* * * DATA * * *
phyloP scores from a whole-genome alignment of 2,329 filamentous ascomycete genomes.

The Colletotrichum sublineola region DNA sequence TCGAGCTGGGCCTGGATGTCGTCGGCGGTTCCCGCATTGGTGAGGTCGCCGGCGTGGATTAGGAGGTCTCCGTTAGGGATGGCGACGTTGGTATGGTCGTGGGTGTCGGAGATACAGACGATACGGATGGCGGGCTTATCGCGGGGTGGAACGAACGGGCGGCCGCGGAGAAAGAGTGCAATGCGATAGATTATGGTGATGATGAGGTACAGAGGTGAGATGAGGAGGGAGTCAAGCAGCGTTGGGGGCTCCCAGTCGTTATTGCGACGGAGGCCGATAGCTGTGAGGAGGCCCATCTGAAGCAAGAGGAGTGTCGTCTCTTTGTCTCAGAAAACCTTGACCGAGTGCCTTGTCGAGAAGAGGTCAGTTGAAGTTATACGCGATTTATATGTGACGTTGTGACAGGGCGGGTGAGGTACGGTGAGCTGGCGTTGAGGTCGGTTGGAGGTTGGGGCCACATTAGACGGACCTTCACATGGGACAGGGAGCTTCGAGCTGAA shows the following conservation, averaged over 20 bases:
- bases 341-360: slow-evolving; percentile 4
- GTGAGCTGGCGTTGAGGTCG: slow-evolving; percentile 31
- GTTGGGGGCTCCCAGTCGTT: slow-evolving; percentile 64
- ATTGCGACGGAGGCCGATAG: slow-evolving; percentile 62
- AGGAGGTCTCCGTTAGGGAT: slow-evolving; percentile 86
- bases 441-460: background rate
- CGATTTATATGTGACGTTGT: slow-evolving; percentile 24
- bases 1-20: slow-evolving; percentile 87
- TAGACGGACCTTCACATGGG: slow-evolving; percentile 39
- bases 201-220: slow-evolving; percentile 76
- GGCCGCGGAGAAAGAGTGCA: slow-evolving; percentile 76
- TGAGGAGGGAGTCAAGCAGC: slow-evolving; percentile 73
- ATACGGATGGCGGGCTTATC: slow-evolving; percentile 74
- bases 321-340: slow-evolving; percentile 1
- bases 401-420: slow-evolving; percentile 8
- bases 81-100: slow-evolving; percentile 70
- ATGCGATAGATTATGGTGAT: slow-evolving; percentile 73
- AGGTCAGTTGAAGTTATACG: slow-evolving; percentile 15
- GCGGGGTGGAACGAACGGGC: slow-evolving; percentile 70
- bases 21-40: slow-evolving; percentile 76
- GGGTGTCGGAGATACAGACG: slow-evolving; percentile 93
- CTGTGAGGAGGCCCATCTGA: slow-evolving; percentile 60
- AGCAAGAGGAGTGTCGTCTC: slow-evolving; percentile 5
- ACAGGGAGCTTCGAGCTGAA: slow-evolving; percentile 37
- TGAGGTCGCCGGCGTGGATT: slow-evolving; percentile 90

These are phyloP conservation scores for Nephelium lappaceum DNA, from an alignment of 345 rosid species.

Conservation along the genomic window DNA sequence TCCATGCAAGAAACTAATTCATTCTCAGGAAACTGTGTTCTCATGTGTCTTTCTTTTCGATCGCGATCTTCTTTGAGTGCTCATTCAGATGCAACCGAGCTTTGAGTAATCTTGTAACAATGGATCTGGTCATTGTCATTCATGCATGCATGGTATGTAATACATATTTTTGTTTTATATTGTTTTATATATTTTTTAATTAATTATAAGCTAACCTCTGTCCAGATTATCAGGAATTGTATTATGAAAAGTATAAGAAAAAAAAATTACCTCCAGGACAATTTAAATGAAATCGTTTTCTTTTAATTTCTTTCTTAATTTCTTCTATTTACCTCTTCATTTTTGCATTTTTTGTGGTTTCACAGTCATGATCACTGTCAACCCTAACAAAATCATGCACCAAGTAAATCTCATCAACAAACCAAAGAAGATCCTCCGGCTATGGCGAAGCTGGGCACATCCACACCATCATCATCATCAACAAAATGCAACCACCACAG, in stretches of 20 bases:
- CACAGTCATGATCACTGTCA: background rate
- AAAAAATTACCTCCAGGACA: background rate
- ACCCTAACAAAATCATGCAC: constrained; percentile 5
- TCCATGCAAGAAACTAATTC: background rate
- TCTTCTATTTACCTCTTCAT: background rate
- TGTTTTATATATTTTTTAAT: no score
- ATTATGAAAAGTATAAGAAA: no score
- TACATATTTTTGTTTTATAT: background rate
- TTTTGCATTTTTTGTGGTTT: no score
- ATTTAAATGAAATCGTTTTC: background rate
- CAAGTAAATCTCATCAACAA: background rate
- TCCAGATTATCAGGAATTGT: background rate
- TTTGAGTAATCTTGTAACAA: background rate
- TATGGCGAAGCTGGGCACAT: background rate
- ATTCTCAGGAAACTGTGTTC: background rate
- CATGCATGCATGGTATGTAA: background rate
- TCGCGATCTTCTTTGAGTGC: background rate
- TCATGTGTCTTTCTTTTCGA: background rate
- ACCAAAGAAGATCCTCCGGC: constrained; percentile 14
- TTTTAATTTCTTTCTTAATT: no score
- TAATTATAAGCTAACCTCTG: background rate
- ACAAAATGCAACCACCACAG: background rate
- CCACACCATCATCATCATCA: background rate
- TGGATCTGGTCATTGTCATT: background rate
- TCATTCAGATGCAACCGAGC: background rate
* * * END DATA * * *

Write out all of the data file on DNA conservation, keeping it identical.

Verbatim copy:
phyloP scores from a whole-genome alignment of 2,329 filamentous ascomycete genomes.

The Colletotrichum sublineola region DNA sequence TCGAGCTGGGCCTGGATGTCGTCGGCGGTTCCCGCATTGGTGAGGTCGCCGGCGTGGATTAGGAGGTCTCCGTTAGGGATGGCGACGTTGGTATGGTCGTGGGTGTCGGAGATACAGACGATACGGATGGCGGGCTTATCGCGGGGTGGAACGAACGGGCGGCCGCGGAGAAAGAGTGCAATGCGATAGATTATGGTGATGATGAGGTACAGAGGTGAGATGAGGAGGGAGTCAAGCAGCGTTGGGGGCTCCCAGTCGTTATTGCGACGGAGGCCGATAGCTGTGAGGAGGCCCATCTGAAGCAAGAGGAGTGTCGTCTCTTTGTCTCAGAAAACCTTGACCGAGTGCCTTGTCGAGAAGAGGTCAGTTGAAGTTATACGCGATTTATATGTGACGTTGTGACAGGGCGGGTGAGGTACGGTGAGCTGGCGTTGAGGTCGGTTGGAGGTTGGGGCCACATTAGACGGACCTTCACATGGGACAGGGAGCTTCGAGCTGAA shows the following conservation, averaged over 20 bases:
- bases 341-360: slow-evolving; percentile 4
- GTGAGCTGGCGTTGAGGTCG: slow-evolving; percentile 31
- GTTGGGGGCTCCCAGTCGTT: slow-evolving; percentile 64
- ATTGCGACGGAGGCCGATAG: slow-evolving; percentile 62
- AGGAGGTCTCCGTTAGGGAT: slow-evolving; percentile 86
- bases 441-460: background rate
- CGATTTATATGTGACGTTGT: slow-evolving; percentile 24
- bases 1-20: slow-evolving; percentile 87
- TAGACGGACCTTCACATGGG: slow-evolving; percentile 39
- bases 201-220: slow-evolving; percentile 76
- GGCCGCGGAGAAAGAGTGCA: slow-evolving; percentile 76
- TGAGGAGGGAGTCAAGCAGC: slow-evolving; percentile 73
- ATACGGATGGCGGGCTTATC: slow-evolving; percentile 74
- bases 321-340: slow-evolving; percentile 1
- bases 401-420: slow-evolving; percentile 8
- bases 81-100: slow-evolving; percentile 70
- ATGCGATAGATTATGGTGAT: slow-evolving; percentile 73
- AGGTCAGTTGAAGTTATACG: slow-evolving; percentile 15
- GCGGGGTGGAACGAACGGGC: slow-evolving; percentile 70
- bases 21-40: slow-evolving; percentile 76
- GGGTGTCGGAGATACAGACG: slow-evolving; percentile 93
- CTGTGAGGAGGCCCATCTGA: slow-evolving; percentile 60
- AGCAAGAGGAGTGTCGTCTC: slow-evolving; percentile 5
- ACAGGGAGCTTCGAGCTGAA: slow-evolving; percentile 37
- TGAGGTCGCCGGCGTGGATT: slow-evolving; percentile 90

These are phyloP conservation scores for Nephelium lappaceum DNA, from an alignment of 345 rosid species.

Conservation along the genomic window DNA sequence TCCATGCAAGAAACTAATTCATTCTCAGGAAACTGTGTTCTCATGTGTCTTTCTTTTCGATCGCGATCTTCTTTGAGTGCTCATTCAGATGCAACCGAGCTTTGAGTAATCTTGTAACAATGGATCTGGTCATTGTCATTCATGCATGCATGGTATGTAATACATATTTTTGTTTTATATTGTTTTATATATTTTTTAATTAATTATAAGCTAACCTCTGTCCAGATTATCAGGAATTGTATTATGAAAAGTATAAGAAAAAAAAATTACCTCCAGGACAATTTAAATGAAATCGTTTTCTTTTAATTTCTTTCTTAATTTCTTCTATTTACCTCTTCATTTTTGCATTTTTTGTGGTTTCACAGTCATGATCACTGTCAACCCTAACAAAATCATGCACCAAGTAAATCTCATCAACAAACCAAAGAAGATCCTCCGGCTATGGCGAAGCTGGGCACATCCACACCATCATCATCATCAACAAAATGCAACCACCACAG, in stretches of 20 bases:
- CACAGTCATGATCACTGTCA: background rate
- AAAAAATTACCTCCAGGACA: background rate
- ACCCTAACAAAATCATGCAC: constrained; percentile 5
- TCCATGCAAGAAACTAATTC: background rate
- TCTTCTATTTACCTCTTCAT: background rate
- TGTTTTATATATTTTTTAAT: no score
- ATTATGAAAAGTATAAGAAA: no score
- TACATATTTTTGTTTTATAT: background rate
- TTTTGCATTTTTTGTGGTTT: no score
- ATTTAAATGAAATCGTTTTC: background rate
- CAAGTAAATCTCATCAACAA: background rate
- TCCAGATTATCAGGAATTGT: background rate
- TTTGAGTAATCTTGTAACAA: background rate
- TATGGCGAAGCTGGGCACAT: background rate
- ATTCTCAGGAAACTGTGTTC: background rate
- CATGCATGCATGGTATGTAA: background rate
- TCGCGATCTTCTTTGAGTGC: background rate
- TCATGTGTCTTTCTTTTCGA: background rate
- ACCAAAGAAGATCCTCCGGC: constrained; percentile 14
- TTTTAATTTCTTTCTTAATT: no score
- TAATTATAAGCTAACCTCTG: background rate
- ACAAAATGCAACCACCACAG: background rate
- CCACACCATCATCATCATCA: background rate
- TGGATCTGGTCATTGTCATT: background rate
- TCATTCAGATGCAACCGAGC: background rate